Don't-Miss Browser Stories
Announcements from browser makers last week may recall the bad old days of browser incompatibility, but this isn't IE6 all over again.
T-Mobile is firing up the iPhone compatibility, Apple's jettisoning some VPN functionality, and Google is swapping out browser engines.
Most browser installations use outdated versions of the Java plug-in that are vulnerable to at least one of several exploits currently used in popular Web attack toolkits, according to statistics published by security vendor Websense.
A Russian security firm has identified a new Trojan horse that disguises itself as an Internet plug-in.
Even if you won't miss Google Reader, its untimely demise should leave you worried about the future of other Google products.
As an idea sprung from Google’s view of the future of technology, the Chromebook Pixel is intriguing, even intoxicating. But it’s hard to fathom how it works as a real-world product.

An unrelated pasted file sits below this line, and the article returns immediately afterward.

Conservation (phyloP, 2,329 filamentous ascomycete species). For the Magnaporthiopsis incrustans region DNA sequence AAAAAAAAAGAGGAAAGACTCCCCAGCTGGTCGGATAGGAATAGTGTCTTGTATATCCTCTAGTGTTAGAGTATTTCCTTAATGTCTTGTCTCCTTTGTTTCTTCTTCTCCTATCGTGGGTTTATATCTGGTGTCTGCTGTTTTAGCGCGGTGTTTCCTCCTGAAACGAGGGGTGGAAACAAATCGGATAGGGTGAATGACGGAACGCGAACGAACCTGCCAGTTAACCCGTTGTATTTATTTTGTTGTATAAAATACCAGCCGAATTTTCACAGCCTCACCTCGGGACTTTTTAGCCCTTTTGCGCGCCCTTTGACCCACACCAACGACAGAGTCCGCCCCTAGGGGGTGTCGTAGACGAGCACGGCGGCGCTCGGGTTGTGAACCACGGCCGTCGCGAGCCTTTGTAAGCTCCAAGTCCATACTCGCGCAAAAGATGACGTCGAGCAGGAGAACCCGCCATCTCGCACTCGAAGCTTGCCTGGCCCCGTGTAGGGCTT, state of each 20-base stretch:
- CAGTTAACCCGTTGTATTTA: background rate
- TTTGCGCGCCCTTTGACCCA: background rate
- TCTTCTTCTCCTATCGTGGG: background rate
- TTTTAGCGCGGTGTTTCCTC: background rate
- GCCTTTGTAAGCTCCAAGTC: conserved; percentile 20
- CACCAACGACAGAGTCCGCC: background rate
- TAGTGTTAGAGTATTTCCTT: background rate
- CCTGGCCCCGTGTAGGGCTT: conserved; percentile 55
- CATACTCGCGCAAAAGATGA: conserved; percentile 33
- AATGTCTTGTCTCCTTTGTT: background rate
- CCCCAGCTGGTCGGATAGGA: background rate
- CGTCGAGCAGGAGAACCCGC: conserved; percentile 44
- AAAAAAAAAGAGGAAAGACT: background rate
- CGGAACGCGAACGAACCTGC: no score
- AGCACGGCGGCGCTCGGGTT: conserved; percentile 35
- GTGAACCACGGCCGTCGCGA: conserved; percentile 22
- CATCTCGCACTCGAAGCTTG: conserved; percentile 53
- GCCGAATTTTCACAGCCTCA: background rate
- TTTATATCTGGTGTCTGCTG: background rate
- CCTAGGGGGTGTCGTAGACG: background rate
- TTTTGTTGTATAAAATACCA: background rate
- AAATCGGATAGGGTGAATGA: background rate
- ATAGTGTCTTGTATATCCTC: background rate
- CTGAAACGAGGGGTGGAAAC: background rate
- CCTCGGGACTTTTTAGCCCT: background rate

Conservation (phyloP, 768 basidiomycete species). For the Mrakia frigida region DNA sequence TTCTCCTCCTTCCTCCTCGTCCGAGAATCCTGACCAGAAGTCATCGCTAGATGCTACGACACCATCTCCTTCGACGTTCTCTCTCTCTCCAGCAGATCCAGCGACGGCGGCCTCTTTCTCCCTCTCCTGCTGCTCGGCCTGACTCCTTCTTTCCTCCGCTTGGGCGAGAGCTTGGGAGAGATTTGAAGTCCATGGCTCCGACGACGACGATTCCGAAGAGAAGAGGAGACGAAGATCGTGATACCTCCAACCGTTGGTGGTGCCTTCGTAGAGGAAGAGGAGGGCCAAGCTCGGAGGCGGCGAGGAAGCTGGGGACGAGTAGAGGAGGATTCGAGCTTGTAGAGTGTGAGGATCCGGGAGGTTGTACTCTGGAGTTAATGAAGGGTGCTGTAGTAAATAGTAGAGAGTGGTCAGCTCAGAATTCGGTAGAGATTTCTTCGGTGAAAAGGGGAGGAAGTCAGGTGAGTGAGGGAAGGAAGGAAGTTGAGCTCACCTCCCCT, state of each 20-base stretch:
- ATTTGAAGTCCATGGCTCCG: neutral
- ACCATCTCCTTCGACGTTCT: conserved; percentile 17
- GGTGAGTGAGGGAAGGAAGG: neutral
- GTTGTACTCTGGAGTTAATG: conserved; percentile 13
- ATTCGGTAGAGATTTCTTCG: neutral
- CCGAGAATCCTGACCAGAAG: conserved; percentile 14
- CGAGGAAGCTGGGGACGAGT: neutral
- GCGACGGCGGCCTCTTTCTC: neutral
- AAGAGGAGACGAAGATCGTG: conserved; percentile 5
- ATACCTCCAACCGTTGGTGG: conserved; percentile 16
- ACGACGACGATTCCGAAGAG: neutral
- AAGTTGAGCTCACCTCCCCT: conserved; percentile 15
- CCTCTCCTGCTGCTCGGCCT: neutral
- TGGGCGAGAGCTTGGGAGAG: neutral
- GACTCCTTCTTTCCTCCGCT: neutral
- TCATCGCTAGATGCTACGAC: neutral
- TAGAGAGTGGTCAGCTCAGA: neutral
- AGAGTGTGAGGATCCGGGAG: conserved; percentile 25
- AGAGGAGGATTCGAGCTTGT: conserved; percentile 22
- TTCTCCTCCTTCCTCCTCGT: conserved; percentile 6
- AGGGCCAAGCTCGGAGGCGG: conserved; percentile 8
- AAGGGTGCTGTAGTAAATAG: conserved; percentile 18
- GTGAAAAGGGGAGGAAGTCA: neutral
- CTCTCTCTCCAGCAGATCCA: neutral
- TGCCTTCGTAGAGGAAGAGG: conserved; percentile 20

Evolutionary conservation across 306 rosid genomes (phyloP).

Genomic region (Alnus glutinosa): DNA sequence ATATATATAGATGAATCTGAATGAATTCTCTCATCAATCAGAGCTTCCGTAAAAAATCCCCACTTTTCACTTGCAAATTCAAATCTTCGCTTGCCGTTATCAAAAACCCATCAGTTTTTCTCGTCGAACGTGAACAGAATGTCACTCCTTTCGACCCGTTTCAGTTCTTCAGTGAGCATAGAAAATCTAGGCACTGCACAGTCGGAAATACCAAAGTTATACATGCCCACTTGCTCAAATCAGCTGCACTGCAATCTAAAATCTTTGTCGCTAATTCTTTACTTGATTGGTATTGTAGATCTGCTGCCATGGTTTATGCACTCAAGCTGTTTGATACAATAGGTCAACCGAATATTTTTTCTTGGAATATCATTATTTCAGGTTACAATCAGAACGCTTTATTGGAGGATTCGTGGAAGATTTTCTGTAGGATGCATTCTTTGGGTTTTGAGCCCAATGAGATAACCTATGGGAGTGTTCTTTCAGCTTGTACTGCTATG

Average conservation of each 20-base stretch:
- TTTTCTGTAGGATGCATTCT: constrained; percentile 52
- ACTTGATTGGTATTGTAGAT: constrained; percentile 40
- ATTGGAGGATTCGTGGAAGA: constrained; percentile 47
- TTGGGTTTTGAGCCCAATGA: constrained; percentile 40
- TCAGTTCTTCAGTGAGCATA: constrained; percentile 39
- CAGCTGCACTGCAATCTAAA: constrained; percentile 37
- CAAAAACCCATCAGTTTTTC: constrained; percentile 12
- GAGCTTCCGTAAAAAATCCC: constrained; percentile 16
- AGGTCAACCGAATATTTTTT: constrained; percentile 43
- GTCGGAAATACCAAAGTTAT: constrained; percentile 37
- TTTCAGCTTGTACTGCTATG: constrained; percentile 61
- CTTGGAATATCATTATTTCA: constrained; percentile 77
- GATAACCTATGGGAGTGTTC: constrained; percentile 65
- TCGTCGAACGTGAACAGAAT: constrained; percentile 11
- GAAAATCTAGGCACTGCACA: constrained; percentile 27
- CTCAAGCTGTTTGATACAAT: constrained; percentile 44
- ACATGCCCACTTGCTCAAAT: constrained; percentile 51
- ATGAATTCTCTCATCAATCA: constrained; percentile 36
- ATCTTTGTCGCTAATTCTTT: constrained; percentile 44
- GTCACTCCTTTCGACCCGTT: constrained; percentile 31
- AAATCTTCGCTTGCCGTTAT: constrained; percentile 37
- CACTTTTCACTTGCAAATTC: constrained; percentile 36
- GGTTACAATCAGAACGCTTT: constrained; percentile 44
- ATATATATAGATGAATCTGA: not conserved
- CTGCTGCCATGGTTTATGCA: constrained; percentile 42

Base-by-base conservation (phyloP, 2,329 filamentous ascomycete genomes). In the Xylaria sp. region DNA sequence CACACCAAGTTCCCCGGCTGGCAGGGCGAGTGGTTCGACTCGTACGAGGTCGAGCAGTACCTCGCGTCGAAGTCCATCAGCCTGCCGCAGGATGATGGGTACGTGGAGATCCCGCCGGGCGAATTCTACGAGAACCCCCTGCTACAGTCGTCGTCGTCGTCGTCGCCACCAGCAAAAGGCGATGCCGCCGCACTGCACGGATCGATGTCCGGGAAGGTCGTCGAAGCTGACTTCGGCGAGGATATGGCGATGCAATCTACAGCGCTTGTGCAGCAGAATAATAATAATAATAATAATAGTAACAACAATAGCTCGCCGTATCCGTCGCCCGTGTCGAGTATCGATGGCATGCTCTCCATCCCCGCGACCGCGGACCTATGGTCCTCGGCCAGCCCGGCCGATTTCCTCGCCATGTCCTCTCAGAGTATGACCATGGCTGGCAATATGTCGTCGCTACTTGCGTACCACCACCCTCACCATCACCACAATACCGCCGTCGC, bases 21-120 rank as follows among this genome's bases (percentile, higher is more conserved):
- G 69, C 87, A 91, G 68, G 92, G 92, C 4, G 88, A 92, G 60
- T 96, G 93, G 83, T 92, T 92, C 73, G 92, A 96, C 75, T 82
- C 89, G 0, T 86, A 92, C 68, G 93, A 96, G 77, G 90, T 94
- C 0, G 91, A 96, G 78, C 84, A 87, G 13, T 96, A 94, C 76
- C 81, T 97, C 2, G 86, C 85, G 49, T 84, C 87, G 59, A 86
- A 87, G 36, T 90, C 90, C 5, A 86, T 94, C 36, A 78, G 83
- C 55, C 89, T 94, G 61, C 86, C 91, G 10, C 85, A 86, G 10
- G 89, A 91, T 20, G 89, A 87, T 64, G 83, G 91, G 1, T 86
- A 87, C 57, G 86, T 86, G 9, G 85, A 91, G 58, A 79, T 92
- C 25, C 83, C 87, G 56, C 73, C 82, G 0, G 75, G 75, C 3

Mozilla won't be building Firefox for iOS unless Apple changes its rules, a company executive said Saturday.
What do you do if you buy a new computer and want to easily move all your old bookmarks over to the new one? In this video how-to, we'll show you two ways to export bookmarks and then upload them into a browser on your new machine.
Mozilla Tuesday released Firefox 19, adding a built-in PDF viewer to the browser and patching 13 security vulnerabilities.
The latest version of Adobe's Flash Player is the only plug-in that will be spared
The search behemoth Google is following Mozilla and Apple in encrypting everyone's search queries, which will be implemented in the next version of Chrome.
HP TippingPoint, the long-time organizer of the annual Pwn2Own hacking contest, has revamped the challenge for the second year running and will offer cash awards exceeding half a million dollars, more than five times the amount paid out last year.
With the Vimari Safari extension installed, you don't have to take your fingers off the keyboard to navigate websites and links.
Ramp up your Web-browsing skills with these techniques for accelerating work in Safari 6.
Internet users should consider disabling Java in their browsers because of an exploit that can allow remote attackers to execute code on a vulnerable system, the U.S. Computer Emergency Readiness Team (US-CERT) recommended late Thursday.